This article was updated on 24 May 2023.
From late 2022, the headlines have been dominated by a series of industrial disputes, with nurses and doctors, teachers and railway workers just a few of those who have taken collective action over their terms and conditions. As we have moved into spring, however, what is clear is that far from saying goodbye to a ‘winter of discontent’, the industrial unrest that has characterised the last few months is set to continue for some time to come.
Recent weeks have seen the latest round of teachers’ strikes causing school closures across the country, and the announcement of more railway strikes threatening to disrupt such high-profile events as the Eurovision Song Contest and the FA Cup final. Also in the headlines has been the recent nurses’ strike which, if nothing else, has offered a salutary reminder to unions of the need to be clear about their mandate for strike action. The Royal College of Nursing was forced to shorten action by a day as it fell outside the six-month period mandated for action in last year’s ballot. At the time of writing, a fresh round of strikes by junior doctors has just been announced.
It is not only the public sector that is affected by industrial unrest – this year has seen major private sector companies such as Amazon and Diageo hit by strike action. Trade union membership is on the rise, and workers are seeking union recognition in workplaces where it does not currently exist. Indeed, Amazon may be forced to recognise a union – the GMB – for the first time in its history.
The issue of trade union recognition has reached the Supreme Court, with the appeal in the case of Independent Workers Union of Great Britain v Central Arbitration Committee and another. The Court of Appeal had previously ruled that Deliveroo riders do not fall within the scope of trade union freedom rights under Article 11 of the European Convention on Human Rights as they are not employees of Deliveroo. The Supreme Court’s decision is awaited with interest.
Government attempts to place limits on the right to strike continue to be challenged. On 3 May, the High Court started hearing a judicial review brought by various trade unions challenging the lawfulness of the Conduct of Employment Agencies and Employment Businesses (Amendment) Regulations 2022. These regulations were introduced in July 2022, permitting employers to hire temporary workers to cover for striking staff.
Since 1976, it has been unlawful for employers to introduce or supply agency workers to replace staff who are taking part in a strike or industrial action. Unions are arguing that the regulations were brought in without the necessary consultation, because the government relied on a 2015 consultation – and that they also infringe trade union rights under Article 11.
If overturned, this will represent a huge setback for the government as it attempts to minimise the impact of industrial action, which will surely lead to taking the case to the Court of Appeal. The decision is expected in the coming weeks. It is understood that additional plans to restrict the right to strike, such as increasing ballot thresholds to make it more difficult for a union to secure a mandate for strike action, have been dropped.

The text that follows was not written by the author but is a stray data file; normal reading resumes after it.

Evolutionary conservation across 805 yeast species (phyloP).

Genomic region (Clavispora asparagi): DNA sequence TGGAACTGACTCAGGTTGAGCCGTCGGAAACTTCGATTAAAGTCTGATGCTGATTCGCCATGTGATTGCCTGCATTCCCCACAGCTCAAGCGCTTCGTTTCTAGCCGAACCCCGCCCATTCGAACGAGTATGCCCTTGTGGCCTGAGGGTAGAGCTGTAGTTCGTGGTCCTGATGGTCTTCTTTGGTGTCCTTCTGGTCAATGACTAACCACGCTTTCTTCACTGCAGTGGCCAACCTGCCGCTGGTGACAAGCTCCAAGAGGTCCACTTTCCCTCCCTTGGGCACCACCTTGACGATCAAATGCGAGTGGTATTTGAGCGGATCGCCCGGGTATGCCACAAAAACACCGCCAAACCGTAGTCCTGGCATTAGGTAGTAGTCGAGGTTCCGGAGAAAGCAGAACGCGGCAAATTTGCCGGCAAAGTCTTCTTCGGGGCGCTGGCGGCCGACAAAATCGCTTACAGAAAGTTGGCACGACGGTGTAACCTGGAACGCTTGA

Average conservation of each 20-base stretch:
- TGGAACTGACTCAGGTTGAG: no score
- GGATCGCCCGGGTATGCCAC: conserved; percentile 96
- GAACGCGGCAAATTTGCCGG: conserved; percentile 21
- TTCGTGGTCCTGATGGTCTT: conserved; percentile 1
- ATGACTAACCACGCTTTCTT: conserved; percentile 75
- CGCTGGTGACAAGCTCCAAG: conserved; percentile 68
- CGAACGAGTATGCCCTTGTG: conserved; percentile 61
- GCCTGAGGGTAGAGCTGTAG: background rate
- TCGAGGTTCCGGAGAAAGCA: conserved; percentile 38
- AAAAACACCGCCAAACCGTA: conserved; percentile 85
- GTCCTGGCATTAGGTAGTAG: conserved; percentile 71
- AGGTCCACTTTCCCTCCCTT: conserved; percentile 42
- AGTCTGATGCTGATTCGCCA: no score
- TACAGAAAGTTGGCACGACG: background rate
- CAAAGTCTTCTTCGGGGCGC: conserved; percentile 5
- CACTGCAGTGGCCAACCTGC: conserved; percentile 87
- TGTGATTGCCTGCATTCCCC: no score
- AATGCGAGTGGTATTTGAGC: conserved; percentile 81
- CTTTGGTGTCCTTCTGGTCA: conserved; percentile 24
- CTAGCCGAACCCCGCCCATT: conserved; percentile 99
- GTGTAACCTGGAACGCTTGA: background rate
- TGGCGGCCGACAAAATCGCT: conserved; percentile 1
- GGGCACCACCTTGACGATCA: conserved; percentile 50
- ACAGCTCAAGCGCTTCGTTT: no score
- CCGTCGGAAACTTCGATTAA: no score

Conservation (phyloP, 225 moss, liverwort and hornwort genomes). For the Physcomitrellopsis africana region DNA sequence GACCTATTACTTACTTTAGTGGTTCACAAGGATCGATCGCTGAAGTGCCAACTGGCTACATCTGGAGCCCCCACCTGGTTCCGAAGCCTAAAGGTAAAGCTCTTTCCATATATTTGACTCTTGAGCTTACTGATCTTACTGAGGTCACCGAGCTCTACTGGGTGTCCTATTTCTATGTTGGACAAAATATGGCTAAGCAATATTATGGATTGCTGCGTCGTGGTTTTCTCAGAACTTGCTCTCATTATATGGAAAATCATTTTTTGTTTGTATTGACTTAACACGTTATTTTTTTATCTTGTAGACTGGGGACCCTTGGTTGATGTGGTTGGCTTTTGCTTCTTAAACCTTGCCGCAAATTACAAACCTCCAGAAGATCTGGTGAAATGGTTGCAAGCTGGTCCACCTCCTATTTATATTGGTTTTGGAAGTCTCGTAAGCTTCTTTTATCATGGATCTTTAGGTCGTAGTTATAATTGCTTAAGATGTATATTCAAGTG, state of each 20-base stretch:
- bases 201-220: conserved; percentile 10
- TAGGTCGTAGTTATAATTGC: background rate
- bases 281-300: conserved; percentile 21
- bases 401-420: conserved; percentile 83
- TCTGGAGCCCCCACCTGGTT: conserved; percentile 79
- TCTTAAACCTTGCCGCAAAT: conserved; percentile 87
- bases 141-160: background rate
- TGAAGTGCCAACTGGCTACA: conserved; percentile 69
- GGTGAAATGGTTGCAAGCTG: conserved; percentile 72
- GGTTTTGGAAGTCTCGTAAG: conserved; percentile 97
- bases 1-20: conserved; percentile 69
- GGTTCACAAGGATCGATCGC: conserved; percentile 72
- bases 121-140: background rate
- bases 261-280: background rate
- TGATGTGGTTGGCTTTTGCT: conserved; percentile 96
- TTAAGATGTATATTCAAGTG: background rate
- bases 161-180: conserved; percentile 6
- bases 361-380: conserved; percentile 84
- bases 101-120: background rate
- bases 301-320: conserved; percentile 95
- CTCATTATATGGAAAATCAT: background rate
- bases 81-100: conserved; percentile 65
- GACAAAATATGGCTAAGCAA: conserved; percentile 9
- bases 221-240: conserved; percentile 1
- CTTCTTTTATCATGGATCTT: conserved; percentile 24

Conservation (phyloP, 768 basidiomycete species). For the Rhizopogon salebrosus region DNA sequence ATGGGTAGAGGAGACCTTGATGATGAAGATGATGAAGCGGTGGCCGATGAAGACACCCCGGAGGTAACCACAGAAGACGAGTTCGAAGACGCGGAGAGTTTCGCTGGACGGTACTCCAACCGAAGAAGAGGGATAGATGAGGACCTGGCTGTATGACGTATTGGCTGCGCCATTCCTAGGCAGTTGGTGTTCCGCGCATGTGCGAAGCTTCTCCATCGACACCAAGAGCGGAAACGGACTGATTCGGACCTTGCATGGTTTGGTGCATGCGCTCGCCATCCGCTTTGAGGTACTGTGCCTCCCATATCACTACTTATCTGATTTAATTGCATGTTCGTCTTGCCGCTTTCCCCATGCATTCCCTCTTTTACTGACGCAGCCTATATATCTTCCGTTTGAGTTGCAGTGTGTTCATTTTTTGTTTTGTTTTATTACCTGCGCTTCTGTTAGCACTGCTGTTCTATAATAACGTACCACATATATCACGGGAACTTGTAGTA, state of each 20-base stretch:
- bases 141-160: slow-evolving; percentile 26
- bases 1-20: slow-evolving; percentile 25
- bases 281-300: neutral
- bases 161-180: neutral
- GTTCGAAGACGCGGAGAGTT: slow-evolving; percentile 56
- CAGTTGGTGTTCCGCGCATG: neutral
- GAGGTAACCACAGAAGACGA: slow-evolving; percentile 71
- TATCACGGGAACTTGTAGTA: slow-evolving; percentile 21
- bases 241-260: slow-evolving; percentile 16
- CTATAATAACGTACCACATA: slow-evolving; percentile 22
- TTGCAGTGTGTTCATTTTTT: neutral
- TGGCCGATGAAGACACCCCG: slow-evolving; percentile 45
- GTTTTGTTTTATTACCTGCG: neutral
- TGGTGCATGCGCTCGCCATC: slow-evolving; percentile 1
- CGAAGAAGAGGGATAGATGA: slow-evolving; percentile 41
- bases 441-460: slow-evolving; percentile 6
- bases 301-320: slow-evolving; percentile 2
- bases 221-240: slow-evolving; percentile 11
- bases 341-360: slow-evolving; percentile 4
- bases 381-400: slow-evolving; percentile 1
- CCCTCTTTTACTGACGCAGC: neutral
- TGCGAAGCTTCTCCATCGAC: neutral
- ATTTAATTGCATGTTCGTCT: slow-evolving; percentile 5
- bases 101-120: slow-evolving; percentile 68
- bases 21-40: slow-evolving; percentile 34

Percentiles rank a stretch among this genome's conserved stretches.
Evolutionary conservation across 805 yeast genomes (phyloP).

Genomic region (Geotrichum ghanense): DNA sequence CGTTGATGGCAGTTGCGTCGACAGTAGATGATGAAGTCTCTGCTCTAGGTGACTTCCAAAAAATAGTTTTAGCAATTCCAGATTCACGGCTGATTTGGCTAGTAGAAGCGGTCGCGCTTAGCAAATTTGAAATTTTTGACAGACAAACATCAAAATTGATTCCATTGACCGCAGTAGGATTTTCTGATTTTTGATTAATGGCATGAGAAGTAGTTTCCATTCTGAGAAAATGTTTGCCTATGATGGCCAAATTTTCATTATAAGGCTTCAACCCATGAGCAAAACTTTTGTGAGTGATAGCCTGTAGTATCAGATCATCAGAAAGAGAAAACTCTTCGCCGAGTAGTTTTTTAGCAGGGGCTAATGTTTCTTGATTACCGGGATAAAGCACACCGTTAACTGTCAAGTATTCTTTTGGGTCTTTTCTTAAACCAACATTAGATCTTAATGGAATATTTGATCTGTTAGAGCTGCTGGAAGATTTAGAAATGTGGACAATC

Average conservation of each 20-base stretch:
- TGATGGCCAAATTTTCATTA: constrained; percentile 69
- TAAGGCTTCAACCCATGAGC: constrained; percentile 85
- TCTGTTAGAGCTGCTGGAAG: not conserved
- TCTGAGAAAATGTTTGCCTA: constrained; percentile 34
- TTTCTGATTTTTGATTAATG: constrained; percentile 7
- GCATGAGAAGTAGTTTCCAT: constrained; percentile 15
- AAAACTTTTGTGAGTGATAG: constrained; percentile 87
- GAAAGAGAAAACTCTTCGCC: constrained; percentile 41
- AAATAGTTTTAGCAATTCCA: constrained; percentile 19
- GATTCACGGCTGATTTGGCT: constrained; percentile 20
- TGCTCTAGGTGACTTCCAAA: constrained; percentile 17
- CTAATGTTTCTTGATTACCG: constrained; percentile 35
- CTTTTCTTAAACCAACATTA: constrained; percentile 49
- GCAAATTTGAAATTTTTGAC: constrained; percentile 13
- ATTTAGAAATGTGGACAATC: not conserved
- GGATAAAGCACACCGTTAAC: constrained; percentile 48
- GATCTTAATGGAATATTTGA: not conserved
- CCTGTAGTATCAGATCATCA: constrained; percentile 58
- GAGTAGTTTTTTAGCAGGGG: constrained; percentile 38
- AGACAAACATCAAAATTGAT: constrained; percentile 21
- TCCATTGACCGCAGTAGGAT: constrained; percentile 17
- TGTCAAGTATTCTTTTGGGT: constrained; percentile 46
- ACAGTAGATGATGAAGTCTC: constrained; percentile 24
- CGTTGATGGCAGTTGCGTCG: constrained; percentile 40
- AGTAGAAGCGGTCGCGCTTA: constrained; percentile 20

Also under fire are the government’s plans to introduce minimum service levels (MSLs) in certain sectors, restricting a trade union’s protections when action is called in those sectors. The Strikes (Minimum Service Levels) Bill is currently making its way through Parliament, with the House of Lords having forced some key amendments to the draft legislation, such as favouring a consultation and the publishing of an impact assessment before it becomes law.
The Bill has returned to the House of Commons this week for its final stages, with MPs voting against all but one of the House of Lords’ amendments. A committee has been appointed to give the reasons to be assigned to the Lords for disagreeing with their amendments.
The Bill has been heavily criticised from a number of angles, most recently the TUC, which has published a joint statement from 121 politicians across 18 countries, criticising the limitations on workers’ rights posed by the Bill and calling for it to be scrapped. In the meantime, consultations on MSLs in the transport, ambulance services and fire and rescue sectors have closed this month. The government's response is awaited.
Although in certain sectors negotiations over terms and conditions seem to be bearing fruit, industrial disputes are still widespread. The cost of living crisis and difficult trading conditions mean it is likely that employers and workers could well be at loggerheads for some time to come. Maintaining an open and honest dialogue with workers and their representatives will be key to navigating these choppy waters, as will an understanding of what to do if you are faced with a request for union recognition, or with a ballot for industrial action.
Whether you are experienced in industrial relations issues, or facing the prospect of a unionised workforce and industrial action for the first time, Penningtons Manches Cooper’s specialist industrial relations group can help you to manage your industrial relations issues.